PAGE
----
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‘Apir’ this Yuledtide


BY PET MELLIZA/ The Beekeeper

We don’t need the Department of Health (DoH) to advise us to celebrate the Yuletide with blow horns, electric sounds and lights, instead of fireworks.
On second thought though we need that department to nag us twice, thrice and even the umpteenth time to ensure a safe Christmas and New Year especially for children. Government warnings almost always fall on deaf ears.
Yours truly used to stock firecracders at home by pouches for lighting December through the homestretch of the New Year on the mistaken belief of buoying up spirits and warding off evils.
I stopped buying and lighting firecrackers the past five years fully convinced on the wisdom behind the makulit DoH reminder.
There are many reasons for using alternative sources of lights and noises instead of fireworks, off and in Yuletide Season.
Firecrackers and fireworks contaminate the air we breathe, the soil we cultivate, and the water we drink with toxins, to include heavy metals.
They also result to accidents – fire that burn properties and people, and injuries to humans, children especially.
The DoH reports that of the 334 cases of firecracker-caused accidents last year, 34 percent of the victims are children under 10 years old (www.homeescape.com).
The DoH has a continuing program named “APIR” to convince people to shun firecrackers. The word is a street jargon (“Up Here”) where people say the word, raise a hand and rap open palms on air. It is some sort of a greeting and presupposes that each hand has a complete set of fingers.
APIR stands for “Aksyon: Paputok Injury Reduction”, a reminder for adults that accidents continue to claim limbs, even lives, because of firecrackers and fireworks.
If you love our children, stay away from firecrackers yourself and order your kids to shun them.
The government banned the “piccolo”, “pla-pla”, “five-star”, “atomic bomb”, “super lolo”, “boga” and watusi as the DoH blamed it for most of the injuries. However, their manufacture continues despite the ban. In fact, in Iloilo, they are sold openly in places designated by local governments as venues for entrepreneurs to erect kiosks to sell them.
Firecrackers and fireworks need coal and sulfur fuel to ignite, and potassium nitrite to inject oxygen to speed up combustion. The explosion of these chemicals already pose enough environmental hazards but these are still aggravated by the common practice of replacing potassium nitrites with potassium perchlorates or ammonium perchlorates.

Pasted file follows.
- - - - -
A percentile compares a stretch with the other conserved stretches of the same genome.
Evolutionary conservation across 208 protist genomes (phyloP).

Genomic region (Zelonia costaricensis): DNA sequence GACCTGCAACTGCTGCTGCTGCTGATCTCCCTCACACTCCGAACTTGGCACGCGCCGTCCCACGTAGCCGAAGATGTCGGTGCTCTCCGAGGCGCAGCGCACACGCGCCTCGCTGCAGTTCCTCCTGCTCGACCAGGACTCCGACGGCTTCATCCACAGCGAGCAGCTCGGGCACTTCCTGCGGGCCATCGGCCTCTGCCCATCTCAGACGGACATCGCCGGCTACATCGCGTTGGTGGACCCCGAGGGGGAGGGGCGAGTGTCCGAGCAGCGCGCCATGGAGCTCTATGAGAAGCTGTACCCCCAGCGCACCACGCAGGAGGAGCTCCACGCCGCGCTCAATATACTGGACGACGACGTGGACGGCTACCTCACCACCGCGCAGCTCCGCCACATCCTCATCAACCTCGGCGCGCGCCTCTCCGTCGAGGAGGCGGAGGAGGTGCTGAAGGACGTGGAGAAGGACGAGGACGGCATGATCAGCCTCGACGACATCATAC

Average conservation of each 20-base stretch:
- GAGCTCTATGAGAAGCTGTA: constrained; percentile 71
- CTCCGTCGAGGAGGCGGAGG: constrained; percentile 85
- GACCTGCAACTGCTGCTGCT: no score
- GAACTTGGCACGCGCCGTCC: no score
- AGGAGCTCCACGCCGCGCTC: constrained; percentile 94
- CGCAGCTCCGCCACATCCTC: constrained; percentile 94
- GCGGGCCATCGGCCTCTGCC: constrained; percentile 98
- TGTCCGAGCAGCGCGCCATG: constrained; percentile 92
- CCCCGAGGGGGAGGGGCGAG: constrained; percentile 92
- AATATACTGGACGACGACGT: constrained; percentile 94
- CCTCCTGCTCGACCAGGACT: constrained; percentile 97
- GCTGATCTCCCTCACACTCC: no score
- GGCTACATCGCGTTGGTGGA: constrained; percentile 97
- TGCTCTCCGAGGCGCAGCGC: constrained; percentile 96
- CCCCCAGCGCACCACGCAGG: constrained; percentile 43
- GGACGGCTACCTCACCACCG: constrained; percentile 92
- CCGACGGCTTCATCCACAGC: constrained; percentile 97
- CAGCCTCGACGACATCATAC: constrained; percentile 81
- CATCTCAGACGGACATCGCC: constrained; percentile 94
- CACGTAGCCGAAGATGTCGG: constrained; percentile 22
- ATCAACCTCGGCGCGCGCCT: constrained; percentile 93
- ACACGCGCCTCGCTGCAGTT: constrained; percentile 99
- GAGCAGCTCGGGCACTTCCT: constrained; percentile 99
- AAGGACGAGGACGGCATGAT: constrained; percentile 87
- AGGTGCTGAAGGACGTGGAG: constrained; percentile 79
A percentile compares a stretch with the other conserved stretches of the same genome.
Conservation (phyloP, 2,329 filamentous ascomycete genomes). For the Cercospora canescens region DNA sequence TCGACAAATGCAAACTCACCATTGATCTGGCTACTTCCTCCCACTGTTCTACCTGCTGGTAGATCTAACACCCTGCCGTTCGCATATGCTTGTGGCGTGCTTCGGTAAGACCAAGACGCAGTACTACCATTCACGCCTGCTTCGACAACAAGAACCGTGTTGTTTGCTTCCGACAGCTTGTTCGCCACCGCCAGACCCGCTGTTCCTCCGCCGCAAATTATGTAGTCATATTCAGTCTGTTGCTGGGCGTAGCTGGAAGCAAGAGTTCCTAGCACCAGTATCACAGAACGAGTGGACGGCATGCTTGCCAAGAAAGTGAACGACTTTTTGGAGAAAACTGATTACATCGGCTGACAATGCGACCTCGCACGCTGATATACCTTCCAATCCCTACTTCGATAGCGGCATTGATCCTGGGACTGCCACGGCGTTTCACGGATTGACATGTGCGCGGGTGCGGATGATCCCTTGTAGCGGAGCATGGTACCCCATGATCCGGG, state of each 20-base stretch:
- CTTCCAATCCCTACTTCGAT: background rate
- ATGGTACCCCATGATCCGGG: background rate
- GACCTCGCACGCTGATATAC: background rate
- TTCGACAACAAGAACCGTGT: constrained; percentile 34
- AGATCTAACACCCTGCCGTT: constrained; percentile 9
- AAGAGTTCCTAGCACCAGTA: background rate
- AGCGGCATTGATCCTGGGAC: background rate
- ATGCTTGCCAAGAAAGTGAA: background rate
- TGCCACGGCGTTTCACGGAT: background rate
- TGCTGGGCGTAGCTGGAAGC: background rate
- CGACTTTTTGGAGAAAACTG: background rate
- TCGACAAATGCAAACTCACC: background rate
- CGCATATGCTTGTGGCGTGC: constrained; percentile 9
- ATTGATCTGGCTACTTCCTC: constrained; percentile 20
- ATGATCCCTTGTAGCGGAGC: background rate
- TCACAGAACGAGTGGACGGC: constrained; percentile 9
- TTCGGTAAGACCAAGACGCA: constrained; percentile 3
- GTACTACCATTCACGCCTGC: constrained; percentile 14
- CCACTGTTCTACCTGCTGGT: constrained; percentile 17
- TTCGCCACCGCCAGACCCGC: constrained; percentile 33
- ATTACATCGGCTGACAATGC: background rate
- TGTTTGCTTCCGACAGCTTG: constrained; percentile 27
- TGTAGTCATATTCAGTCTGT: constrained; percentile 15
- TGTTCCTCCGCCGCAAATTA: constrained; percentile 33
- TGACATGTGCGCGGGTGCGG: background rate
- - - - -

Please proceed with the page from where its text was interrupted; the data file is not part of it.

Mother Nature Network (mnn.com) notes that perchlorates in high doses blocks the thyroid gland’s capacity to absorb iodine from the blood stream. The gland fabricates iodine into various hormones that are in turn, regulate many body functions. Persons low in these hormones are susceptible to a wide range of disorders.
Thyroid hormones are vital to normal mental and physical growth. Children, infants and fetuses are the worst to suffer from hypothyroidism because of that. If we may recall, we have the ASIN Law that requires retailers to iodize the salt they sell. Iodine, a micro-nutrient, is needed in minute quantity by the body but the lack of that could stunt mental or the IQ growth of children; the damage is irreparable.
I don’t want to be a killjoy, but before you gape in awe at their different colors, pyrotechnics contain heavy metals that produce that colorful effect. MNN writes that manufacturers add strontium to produce red flares, aluminum white, copper blue, barium green, rubidium purple, and, among others, cadmium various colors.
Strontium is radioactive and in high dosage damages the bone marrow, may cause anemia and prevent blood clotting “correctly”. Aluminum in high dosage injures the lung and brain, and, though under study still, may lead to Alzheimer’s disease.
Copper compounds are not dangerous on their own but they work to form dioxins, dangerous compounds that are carcinogens, particularly chloracne. Barium may not be cancer-causing but can cause gastro-intestinal and muscular problems that can lead to heart disease, even death.
Rubidium easily ignites and may cause fire even in below freezing point. It causes skin irritation. Cadmium is known carcinogen and may damage the lungs when one breathes heave doses of it.
Have a green Yuletide everyone. Keep your kids away from firecrackers.
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